In the proof of stake, the validators are paid only the transaction fees of the network, there are no mining payouts. The chance of being selected to create the next block in the chain is dependent on the amount of coins held by the validator. More coins means a greater change to be chosen. So, a person with 5,000 coins is five times more likely to be chosen to create the next block versus someone with 1,000 coins.
Once the block is created it is then committed to the blockchain, typically by having some system to sign off on newly created blocks. There are different ways to handle this, but they are all subject to the same problem.
How do we stop a validator from creating two blocks when chosen and collecting two sets of transaction fees? And for that matter, what’s to stop a signer from signing both blocks? This problem is known as the “Nothing-at-stake” problem. Basically it means that a person who has nothing to lose has nothing to keep them from behaving inappropriately or badly.
One solution to this problem is to lock away the staked coins. If a stakeholder then tries to create two blocks, or tries to fork the blockchain these locked coins can be burned.
Proof of stake consensus also suffers from a type of centralization whereby early adopters typically have a much larger “stake” in the system than those who come later. This means they get a larger share of block creation fees, which often deters newcomers from building a “stake” in the system themselves.
Proof of Activity – A Hybrid Approach
The Proof of Activity approach was recommended in a paper written by four authors – including Litecoin Creator Charlie Lee – and was published in December 2014 in the ACM SIGMETRICS Performance Evaluation Review newsletter. As stated in the abstract:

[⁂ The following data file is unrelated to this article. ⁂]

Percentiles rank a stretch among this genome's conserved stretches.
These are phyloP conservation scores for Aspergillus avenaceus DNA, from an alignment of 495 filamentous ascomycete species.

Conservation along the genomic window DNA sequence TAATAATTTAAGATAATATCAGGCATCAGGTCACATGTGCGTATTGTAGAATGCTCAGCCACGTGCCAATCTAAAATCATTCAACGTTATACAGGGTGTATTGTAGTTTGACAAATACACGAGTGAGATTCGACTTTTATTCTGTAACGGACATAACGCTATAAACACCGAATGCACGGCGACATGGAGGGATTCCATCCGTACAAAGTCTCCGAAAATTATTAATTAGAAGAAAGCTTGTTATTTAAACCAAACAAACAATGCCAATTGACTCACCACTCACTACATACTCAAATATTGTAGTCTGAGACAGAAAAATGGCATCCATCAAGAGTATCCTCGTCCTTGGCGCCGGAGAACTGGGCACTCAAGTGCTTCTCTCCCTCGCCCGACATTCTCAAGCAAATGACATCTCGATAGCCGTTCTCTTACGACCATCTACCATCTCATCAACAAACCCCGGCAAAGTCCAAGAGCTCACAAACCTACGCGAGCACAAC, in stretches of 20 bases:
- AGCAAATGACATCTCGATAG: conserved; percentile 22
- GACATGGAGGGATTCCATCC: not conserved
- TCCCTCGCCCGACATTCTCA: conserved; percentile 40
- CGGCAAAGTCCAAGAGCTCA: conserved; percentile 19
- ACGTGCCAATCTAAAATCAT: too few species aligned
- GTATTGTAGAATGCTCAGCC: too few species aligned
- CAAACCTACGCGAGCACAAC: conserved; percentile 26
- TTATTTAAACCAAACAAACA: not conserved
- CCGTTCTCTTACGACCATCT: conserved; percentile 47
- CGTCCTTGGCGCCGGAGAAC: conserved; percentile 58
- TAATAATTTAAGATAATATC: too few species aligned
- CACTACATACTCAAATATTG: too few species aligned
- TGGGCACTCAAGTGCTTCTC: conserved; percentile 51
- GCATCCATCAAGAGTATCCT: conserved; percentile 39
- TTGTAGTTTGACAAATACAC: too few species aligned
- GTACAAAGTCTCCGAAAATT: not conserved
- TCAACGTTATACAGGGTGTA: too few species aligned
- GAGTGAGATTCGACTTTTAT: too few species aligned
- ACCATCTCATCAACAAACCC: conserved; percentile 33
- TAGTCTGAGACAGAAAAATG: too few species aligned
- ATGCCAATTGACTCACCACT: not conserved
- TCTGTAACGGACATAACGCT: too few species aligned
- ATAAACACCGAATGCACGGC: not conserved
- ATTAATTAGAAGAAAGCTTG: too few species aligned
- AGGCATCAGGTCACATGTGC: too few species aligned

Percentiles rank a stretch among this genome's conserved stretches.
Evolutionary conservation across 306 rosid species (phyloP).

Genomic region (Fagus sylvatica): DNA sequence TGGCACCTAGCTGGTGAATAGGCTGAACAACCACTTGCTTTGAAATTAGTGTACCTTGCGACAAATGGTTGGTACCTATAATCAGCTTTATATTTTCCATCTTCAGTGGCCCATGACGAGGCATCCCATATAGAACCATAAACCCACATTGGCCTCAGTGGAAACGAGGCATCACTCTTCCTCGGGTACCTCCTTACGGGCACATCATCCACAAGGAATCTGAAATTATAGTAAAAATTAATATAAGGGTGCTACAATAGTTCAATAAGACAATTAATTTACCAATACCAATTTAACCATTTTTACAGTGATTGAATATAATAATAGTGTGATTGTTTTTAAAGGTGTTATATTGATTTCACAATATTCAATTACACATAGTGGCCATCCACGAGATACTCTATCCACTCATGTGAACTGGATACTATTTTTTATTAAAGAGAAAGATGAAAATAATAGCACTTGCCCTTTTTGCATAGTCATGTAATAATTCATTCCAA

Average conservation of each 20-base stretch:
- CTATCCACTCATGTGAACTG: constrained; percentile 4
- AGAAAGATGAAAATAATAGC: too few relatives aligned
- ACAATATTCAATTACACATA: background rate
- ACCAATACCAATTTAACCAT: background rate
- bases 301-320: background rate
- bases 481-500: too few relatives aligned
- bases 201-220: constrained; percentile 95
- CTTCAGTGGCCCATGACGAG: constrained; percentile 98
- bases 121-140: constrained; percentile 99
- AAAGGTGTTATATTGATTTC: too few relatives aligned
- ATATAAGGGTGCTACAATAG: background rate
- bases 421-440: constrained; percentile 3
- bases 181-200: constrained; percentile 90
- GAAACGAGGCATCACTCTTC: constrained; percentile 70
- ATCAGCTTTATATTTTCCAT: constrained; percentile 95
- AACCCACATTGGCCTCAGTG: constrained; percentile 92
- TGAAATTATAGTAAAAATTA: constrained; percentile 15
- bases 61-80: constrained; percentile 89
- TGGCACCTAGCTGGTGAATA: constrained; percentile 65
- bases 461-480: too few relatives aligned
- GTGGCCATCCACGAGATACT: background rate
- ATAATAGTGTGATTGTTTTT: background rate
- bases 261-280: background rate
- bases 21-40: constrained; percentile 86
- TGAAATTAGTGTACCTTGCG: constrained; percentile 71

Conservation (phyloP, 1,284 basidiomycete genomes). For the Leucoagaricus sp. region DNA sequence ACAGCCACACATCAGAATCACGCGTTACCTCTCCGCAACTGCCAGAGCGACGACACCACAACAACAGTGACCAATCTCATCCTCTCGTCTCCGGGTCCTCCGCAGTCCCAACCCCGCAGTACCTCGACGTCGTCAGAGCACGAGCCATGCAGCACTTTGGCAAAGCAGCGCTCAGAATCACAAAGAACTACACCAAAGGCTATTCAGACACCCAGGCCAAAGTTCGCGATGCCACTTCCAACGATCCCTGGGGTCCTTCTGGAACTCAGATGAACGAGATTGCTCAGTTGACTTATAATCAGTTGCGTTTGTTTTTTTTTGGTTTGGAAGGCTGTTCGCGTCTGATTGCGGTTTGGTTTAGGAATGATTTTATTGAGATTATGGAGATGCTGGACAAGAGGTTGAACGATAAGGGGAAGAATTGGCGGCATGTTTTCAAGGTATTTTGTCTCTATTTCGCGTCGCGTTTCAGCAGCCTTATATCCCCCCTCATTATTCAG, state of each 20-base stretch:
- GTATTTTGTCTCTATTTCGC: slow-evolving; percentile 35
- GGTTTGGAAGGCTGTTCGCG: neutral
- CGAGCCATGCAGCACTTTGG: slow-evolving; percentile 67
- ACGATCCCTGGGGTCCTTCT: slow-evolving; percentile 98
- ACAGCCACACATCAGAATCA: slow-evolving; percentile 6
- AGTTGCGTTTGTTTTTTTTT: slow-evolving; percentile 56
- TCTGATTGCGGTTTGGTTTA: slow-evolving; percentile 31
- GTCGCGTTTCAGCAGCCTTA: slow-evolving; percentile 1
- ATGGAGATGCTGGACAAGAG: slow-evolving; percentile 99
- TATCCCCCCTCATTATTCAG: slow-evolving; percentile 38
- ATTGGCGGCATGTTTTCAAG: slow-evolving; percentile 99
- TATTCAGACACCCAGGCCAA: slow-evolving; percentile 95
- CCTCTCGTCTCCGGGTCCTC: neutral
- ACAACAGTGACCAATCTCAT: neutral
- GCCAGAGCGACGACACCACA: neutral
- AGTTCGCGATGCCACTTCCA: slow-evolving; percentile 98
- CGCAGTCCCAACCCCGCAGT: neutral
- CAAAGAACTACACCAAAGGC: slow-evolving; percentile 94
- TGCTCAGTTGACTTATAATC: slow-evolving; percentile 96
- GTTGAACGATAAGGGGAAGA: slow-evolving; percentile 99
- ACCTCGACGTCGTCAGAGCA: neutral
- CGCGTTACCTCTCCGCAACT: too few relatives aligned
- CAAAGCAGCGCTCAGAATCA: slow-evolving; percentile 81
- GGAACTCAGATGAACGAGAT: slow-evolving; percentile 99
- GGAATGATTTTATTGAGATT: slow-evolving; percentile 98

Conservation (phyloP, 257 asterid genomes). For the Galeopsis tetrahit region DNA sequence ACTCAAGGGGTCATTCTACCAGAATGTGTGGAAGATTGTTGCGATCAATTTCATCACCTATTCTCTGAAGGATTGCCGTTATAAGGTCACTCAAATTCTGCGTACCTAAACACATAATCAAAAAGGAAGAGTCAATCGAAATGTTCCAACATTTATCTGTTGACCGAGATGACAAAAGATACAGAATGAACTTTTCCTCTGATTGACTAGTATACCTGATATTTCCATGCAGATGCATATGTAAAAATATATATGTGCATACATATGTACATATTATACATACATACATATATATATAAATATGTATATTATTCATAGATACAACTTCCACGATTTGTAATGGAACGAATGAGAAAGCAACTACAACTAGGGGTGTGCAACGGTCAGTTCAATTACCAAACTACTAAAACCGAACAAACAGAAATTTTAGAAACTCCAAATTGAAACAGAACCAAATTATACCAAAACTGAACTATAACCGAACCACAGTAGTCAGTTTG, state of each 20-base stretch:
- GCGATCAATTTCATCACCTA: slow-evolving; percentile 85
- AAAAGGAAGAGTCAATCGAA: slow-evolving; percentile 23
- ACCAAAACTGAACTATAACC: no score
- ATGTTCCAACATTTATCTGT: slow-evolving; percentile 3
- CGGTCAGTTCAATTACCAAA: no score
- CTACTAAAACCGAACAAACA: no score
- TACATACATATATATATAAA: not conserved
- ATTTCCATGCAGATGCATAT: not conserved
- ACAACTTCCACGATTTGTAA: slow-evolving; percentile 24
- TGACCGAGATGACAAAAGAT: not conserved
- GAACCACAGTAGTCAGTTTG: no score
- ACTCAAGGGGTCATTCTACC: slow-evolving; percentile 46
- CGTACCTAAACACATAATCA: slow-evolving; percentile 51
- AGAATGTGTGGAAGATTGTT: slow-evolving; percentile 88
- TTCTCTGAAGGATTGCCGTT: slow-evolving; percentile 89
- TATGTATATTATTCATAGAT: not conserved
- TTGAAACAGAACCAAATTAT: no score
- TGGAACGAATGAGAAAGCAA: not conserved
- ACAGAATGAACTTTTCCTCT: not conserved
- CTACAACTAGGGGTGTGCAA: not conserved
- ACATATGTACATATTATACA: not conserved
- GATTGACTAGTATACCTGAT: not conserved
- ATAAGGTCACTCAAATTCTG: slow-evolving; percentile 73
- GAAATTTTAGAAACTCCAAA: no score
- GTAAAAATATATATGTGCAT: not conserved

We propose a new protocol for a cryptocurrency, that builds upon the Bitcoin protocol by combining its Proof of Work component with a Proof of Stake type of system. Our Proof of Activity protocol offers good security against possibly practical attacks on Bitcoin, and has a relatively low penalty in terms of network communication and storage space.
The proof of work protocol was created to avoid a potential problem called the “tragedy of the commons” in Bitcoin, whereby miners begin to act only in their own self-interests, ruining the otherwise secure system. It has been theorized that this can occur for Bitcoin once the mining rewards are gone (after all 21 million coins have been mined), or potentially even sooner as rewards become increasingly smaller and miners are basically only receiving transaction fees.
In the proof of activity as suggested in the 2014 paper, mining first begins in the traditional manner, with miners vying to be the first to solve a puzzle and claim their reward. The difference is that the blocks being mined do not contain transactions. They are simply templates with header information and the mining reward address.
Once this nearly blank block is mined, the system switches to a proof of stake protocol. The header information is used to select a random group of validators to sign the block. These are coin holders (stakeholders) and the larger the stake a validator holds, the greater the chance they will be selected to sign the new block. Once all the chosen validators sign the block it becomes an actual part of the blockchain.